Soil and Planting Shrubs

The vast majority of shrubs are happy in good humus-rich, well-drained soil. Avoid any locations that are badly drained or, even worse, waterlogged during the winter months. As with all rules there are exceptions, and principal among these are the ‘lime-haters’, that is, the plants that only thrive if grown in soil that is more acidic than alkaline.

Before deciding on what to plant it is a good idea to have the soil analysed. This will not only tell you if the conditions are alkaline, but also if there are any trace elements that are absent.

Among the plants that will not tolerate lime are forms of Camellia, Pieris and Rhododendron. These require acid soil conditions, ideally enriched with leaf mould.

The first thing to consider is how your shrub has been supplied. Those grown in containers can be planted at any time of the year, provided that soil conditions are suitable. It is best to avoid times when the ground is frozen or very wet, or if it is very dry and the weather is hot generally.

cross section of a container grown shrub at planting time

Prior to the widespread use of containers, shrubs were supplied bare-rooted during the dormant season; even today some still are. Here, the planting period should be between early autumn and late winter. The same applies for pre-packed shrubs sold in numerous retail outlets. Examine these carefully: if the roots are dry, plunge them in water for an hour or so before planting out.

cross section of a bare rooted shrub at planting time

Another method used by nurseries is to supply evergreen shrubs ‘balled’. These shrubs have been dug up and the rootballs tightly wrapped with sacking or other protective material. It is important that the roots do not dry out during the period that the plants are wrapped and stored. They should not, therefore, come to any harm for several weeks until the soil conditions are suitable. Rhododendrons are often supplied like this.

When purchasing young shrubs it is difficult to appreciate how much space they will eventually need when they’re mature. There is a temptation to plant them too closely, eventually resulting in overcrowding and poor or misshapen growth due to lack of light. If you wish to fill a space quickly or temporarily, rather than choose and plant an inappropriate shrub you should perhaps consider a herbaceous perennial, or even an inexpensive shrub alternative. This can be removed at a later stage, when the priority shrubs have made sufficient growth.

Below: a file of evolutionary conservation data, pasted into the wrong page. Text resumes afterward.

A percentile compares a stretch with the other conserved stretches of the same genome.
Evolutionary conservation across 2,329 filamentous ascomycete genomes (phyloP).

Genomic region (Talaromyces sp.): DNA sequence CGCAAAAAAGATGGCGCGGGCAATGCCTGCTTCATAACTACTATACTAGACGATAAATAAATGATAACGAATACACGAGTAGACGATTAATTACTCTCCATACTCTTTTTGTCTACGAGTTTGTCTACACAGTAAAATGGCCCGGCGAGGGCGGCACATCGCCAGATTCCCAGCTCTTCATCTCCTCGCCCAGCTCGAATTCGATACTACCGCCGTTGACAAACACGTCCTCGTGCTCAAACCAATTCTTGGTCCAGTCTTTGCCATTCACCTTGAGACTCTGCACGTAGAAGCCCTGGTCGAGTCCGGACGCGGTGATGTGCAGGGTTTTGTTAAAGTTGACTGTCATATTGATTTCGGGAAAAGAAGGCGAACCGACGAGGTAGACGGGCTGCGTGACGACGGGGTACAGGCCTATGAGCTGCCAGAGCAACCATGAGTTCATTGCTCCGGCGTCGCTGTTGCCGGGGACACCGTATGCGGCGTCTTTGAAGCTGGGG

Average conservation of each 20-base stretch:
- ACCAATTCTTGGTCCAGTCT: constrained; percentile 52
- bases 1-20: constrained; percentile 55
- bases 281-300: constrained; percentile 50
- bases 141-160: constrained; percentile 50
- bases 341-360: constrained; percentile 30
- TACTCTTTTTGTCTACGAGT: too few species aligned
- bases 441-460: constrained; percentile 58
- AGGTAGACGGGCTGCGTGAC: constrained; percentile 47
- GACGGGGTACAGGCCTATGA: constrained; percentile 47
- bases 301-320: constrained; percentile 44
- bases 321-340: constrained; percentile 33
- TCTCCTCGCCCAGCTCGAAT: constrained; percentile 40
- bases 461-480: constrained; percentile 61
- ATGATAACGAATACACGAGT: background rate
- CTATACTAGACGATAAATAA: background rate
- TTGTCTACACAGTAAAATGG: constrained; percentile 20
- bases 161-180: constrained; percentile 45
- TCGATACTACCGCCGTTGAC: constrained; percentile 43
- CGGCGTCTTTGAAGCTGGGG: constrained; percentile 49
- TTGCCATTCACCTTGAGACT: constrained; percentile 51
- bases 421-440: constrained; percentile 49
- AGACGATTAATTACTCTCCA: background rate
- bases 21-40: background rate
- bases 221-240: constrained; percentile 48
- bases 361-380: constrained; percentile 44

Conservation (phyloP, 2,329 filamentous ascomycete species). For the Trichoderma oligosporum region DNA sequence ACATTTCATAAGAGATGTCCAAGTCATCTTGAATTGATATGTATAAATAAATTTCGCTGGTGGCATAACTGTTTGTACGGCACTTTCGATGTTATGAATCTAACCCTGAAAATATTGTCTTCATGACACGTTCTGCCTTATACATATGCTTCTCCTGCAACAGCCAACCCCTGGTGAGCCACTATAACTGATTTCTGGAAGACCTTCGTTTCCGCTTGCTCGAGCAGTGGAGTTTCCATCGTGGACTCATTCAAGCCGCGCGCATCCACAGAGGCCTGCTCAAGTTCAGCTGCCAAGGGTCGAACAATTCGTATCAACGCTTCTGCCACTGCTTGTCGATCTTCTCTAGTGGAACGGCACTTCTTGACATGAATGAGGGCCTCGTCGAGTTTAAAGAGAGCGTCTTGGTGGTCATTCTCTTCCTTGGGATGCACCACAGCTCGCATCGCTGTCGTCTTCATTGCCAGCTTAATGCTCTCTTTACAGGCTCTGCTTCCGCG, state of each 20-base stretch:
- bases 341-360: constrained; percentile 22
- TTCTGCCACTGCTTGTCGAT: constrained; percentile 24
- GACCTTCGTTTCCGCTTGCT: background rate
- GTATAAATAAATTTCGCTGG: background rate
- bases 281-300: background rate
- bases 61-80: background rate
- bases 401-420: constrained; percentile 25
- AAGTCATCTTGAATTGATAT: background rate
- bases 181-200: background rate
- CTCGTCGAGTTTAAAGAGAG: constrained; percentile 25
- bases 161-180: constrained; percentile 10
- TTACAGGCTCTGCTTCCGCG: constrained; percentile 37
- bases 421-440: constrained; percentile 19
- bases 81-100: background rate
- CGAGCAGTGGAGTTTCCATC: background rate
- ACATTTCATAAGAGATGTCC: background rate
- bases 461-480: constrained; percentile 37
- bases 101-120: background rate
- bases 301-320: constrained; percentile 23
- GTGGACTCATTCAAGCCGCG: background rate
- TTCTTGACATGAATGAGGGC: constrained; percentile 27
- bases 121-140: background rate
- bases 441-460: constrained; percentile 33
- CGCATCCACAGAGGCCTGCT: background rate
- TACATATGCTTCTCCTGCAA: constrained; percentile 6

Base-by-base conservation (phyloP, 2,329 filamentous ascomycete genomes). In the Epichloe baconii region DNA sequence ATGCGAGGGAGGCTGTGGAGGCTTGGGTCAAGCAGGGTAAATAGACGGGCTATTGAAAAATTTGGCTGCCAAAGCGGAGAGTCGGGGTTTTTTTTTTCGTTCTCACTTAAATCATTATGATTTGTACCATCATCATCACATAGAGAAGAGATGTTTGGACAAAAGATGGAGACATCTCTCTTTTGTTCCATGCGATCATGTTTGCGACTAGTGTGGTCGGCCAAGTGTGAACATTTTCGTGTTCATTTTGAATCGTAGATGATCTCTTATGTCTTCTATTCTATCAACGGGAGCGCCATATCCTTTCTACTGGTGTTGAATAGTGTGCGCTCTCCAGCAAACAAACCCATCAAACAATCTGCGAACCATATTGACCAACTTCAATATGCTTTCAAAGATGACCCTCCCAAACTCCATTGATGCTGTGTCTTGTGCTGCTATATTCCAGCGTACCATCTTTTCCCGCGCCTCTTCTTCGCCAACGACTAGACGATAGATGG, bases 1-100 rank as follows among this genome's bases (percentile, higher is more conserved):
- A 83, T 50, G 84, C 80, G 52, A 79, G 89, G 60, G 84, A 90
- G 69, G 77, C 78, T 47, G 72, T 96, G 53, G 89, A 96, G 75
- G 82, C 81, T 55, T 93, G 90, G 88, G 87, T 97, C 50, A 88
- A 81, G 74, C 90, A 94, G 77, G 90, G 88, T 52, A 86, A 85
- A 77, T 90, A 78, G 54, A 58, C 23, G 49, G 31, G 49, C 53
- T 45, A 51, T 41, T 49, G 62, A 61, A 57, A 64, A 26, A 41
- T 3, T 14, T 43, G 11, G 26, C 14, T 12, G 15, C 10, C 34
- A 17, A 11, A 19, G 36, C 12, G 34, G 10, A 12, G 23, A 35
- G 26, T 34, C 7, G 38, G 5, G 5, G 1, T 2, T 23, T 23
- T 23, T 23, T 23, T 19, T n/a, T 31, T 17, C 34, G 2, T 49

Most container stock is grown in peat-based compost, which can sometimes lead to problems when planting out. The roots suddenly find themselves trying to grow in less hospitable garden soil. This shock to their system can be minimized by using a planting mixture obtained from garden centres, or a home-made concoction of topsoil, peat and a little bonemeal fertilizer, all mixed well.

If, when you remove the plant from its container, you see that the roots are pot-bound, gently tease them apart at the bottom. This will encourage them to establish more quickly.

The planting hole should be larger and deeper than required. Spread a 10cm (4in) layer of the planting mixture in the bottom of the hole and place the shrub over it. There should be enough space in the hole for some of the mixture to be placed around the sides as well. The surface of the surrounding soil should be just slightly raised from the compost level of the shrub, so that water will collect in the ‘well’ that has been created. This will help to prevent drying out in hot weather Firm well around the roots to increase their contact with the soil, and to lose any air pockets, which will cause roots to dry out.

A similar planting procedure is used with balled plants, pre-packaged and bare-root stock. Here again, dig a hole large enough for the roots to be spread out. Work the planting mixture well around the roots, and firm as you go. Tread the soil gently to firm. It is important that the old soil mark on the stem is just below the soil level when planting is finished. Water well.

It is advisable to cut back the branches on bare-rooted shrubs by one third, to help speed their establishment in the soil. Plants purchased in containers do not need this treatment.

Cold winds and severe weather can cause damage to the foliage of some evergreen shrubs when planted in the autumn. This can be avoided by erecting a shelter of polythene sheeting around any that are liable to be damaged. Secure it well, to avoid it being blown away in high winds, and ensure the base is fixed down to avoid draughts.

19. May 2011 by Dave Pinkney
Categories: Planting Shrubs and Trees, Soil Cultivation | Tags: , | Comments Off on Soil and Planting Shrubs


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